This Friday marks three months since the February 14th elections, in which the pro-independence parties won an overwhelming victory: almost 52% of the vote and 74 of the 135 seats in the Parliament of Catalonia. It is worth remembering, given the risk that the politicians will end up wasting it, because it was a long-awaited milestone, which had a huge international impact, and never should such a great triumph fall into oblivion so quickly. On May 14th, the political situation is deadlocked and we have seen almost everything, and the independence movement could well adopt as a reflection on these times that phrase which reads "we looked in the mirror and did not like what we saw".
And where exactly are we? ERC is in its already known position, of wanting to form a government on its own, and it demands the necessary votes from Junts to make this possible; while on the other side, the party of Puigdemont, Sànchez and Borràs is demanding that ERC return to the negotiating table for a coalition government. On Wednesday, something else happened: the Comuns abandoned negotiations with ERC until the party agrees to say that Junts will not enter the government - it is understood that by this they mean never. Although the positions between the two major pro-independence parties are still as far apart as ever, with no real symptoms of tension being eased, a certain breeze of reduced pessimism did seem to move the air on Thursday evening. It would be a matter, to coin a phrase, of finding a runway in which both positions being backed by the parties could be authorized.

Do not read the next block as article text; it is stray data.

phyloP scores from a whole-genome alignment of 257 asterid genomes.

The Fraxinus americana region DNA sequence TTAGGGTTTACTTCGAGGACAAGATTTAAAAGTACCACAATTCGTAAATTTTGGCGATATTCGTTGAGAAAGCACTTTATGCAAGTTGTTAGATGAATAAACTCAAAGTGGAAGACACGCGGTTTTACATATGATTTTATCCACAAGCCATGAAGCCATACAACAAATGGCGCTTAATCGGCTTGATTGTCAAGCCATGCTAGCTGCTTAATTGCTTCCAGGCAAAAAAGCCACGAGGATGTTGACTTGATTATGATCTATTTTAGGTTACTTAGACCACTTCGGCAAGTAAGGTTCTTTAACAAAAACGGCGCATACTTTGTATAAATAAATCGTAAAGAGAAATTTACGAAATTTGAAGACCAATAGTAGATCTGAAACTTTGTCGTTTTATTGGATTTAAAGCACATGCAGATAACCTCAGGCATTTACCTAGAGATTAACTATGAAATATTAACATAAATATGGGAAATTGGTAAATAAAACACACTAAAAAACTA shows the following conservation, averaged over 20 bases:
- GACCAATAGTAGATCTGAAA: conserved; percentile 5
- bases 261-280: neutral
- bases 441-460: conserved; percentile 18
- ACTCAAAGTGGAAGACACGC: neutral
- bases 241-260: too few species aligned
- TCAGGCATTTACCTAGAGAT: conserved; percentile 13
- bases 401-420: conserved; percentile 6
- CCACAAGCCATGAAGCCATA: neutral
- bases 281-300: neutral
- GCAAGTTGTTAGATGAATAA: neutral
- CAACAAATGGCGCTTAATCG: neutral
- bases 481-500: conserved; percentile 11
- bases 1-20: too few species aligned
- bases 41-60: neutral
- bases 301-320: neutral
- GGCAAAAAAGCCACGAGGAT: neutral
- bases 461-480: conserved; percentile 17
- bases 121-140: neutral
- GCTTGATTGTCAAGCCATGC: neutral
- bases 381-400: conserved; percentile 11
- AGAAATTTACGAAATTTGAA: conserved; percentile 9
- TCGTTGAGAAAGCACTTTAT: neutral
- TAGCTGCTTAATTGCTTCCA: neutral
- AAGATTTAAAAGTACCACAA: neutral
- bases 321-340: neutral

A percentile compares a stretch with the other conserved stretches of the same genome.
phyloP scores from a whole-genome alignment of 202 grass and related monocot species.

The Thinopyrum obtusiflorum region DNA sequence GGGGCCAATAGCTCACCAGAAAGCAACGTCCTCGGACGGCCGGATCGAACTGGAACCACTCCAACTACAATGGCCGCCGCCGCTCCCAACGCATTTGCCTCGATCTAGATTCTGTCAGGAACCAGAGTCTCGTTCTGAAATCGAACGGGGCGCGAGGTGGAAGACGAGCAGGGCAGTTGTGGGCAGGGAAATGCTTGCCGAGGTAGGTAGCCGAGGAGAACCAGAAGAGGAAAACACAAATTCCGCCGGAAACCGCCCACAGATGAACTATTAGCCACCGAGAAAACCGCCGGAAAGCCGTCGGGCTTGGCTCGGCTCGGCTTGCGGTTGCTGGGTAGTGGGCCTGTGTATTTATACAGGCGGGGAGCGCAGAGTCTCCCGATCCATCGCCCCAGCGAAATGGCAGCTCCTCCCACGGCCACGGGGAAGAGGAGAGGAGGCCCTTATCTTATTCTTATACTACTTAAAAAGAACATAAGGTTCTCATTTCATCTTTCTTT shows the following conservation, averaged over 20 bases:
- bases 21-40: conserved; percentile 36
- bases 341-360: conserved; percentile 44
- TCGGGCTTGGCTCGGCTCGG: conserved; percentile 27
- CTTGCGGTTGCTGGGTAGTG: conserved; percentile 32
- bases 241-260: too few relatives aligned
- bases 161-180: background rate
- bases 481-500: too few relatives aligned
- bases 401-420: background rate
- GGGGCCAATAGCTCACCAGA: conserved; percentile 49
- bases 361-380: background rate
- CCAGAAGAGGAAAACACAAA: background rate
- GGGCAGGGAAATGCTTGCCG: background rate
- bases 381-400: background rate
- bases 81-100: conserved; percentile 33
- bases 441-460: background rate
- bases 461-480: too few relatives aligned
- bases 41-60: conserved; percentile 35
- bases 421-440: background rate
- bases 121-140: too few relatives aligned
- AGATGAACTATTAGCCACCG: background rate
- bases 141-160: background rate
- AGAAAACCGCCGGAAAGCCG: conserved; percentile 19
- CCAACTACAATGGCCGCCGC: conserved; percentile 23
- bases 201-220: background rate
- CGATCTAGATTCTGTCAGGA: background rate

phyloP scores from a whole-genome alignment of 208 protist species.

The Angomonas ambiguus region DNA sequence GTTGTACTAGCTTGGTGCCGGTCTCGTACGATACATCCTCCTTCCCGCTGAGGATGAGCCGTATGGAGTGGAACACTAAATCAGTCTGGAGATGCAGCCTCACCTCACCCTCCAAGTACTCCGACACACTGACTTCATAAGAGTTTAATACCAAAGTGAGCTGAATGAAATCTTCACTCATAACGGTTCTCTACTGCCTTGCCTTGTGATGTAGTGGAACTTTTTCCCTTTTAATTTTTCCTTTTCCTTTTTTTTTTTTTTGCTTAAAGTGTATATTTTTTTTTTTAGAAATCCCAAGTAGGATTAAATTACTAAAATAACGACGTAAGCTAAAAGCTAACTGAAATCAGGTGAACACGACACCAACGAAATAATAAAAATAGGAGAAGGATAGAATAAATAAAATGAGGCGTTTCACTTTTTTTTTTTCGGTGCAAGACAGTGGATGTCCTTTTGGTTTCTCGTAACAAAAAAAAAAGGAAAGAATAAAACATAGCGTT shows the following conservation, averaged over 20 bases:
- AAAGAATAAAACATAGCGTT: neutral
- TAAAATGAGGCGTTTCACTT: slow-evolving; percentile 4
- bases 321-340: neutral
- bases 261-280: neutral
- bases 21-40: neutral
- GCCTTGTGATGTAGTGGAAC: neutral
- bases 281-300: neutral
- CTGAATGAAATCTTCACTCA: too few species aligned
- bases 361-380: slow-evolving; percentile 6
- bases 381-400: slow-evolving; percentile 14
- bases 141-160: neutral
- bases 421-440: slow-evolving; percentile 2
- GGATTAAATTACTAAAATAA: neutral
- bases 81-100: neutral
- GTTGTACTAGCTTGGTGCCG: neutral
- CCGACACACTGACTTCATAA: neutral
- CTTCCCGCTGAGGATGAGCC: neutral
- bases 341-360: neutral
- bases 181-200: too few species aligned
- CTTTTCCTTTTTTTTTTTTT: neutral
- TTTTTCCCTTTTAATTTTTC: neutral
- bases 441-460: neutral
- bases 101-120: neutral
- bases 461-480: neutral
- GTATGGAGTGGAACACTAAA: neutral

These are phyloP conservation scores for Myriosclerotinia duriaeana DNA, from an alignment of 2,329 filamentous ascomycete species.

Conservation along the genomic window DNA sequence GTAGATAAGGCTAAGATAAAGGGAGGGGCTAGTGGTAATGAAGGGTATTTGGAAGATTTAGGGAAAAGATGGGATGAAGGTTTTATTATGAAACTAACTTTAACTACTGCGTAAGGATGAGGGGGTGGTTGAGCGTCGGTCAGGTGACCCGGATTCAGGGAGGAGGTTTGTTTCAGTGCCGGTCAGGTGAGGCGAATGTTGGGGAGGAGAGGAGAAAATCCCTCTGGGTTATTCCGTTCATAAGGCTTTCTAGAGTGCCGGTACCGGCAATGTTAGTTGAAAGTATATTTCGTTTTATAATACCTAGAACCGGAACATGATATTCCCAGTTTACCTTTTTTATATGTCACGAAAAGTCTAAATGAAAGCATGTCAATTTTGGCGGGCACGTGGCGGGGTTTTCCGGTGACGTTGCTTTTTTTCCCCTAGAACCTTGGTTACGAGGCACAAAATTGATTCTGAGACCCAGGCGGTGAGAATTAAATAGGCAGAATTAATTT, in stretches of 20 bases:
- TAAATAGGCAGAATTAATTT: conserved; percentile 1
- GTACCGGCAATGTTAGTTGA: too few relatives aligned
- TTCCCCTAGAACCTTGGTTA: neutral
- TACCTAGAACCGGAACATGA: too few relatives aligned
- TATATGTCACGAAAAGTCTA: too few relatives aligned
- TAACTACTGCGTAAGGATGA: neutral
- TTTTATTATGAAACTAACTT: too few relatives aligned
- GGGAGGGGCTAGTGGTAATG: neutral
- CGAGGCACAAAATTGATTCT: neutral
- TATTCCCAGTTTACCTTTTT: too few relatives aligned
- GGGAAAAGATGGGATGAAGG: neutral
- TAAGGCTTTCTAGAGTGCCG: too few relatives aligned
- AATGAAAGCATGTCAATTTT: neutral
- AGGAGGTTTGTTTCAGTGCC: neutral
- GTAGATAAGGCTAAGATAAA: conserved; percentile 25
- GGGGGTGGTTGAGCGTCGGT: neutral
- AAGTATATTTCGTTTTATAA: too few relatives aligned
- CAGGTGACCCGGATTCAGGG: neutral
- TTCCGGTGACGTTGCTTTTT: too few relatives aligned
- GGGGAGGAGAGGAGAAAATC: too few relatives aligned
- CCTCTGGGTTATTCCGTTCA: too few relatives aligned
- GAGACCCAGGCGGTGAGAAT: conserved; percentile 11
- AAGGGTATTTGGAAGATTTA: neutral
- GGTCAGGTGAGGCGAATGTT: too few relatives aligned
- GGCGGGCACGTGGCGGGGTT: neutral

In any case, with twelve days left before the margin for an investiture inexorably runs out and the electoral calendar is set in motion, stitching up the number of seams that have burst is still an almost titanic task. Waiting expectantly are, above all, those of the Catalan Socialists (PSC), the party that has most to win through a repeat election. There are already polls, more or less credible, and not from the CIS public polling agency - today more manipulated and degraded than ever - which place the PSC in a comfortable position of preeminence, helped by a further decline of Ciudadanos, which could continue walking surely towards the abyss of the recent elections in Madrid that led it to win zero MPs.
In recent hours, one of the expressions most heard among the two parties of the current Catalan government is the fear of an accident. That taking the gamble right to the limit could end up leading to an electoral outcome. And if one looks at the calendar, moreover, taking risks on an election that would presumably be held in July, on the 13th and a Tuesday, might mean pushing the luck a little too far.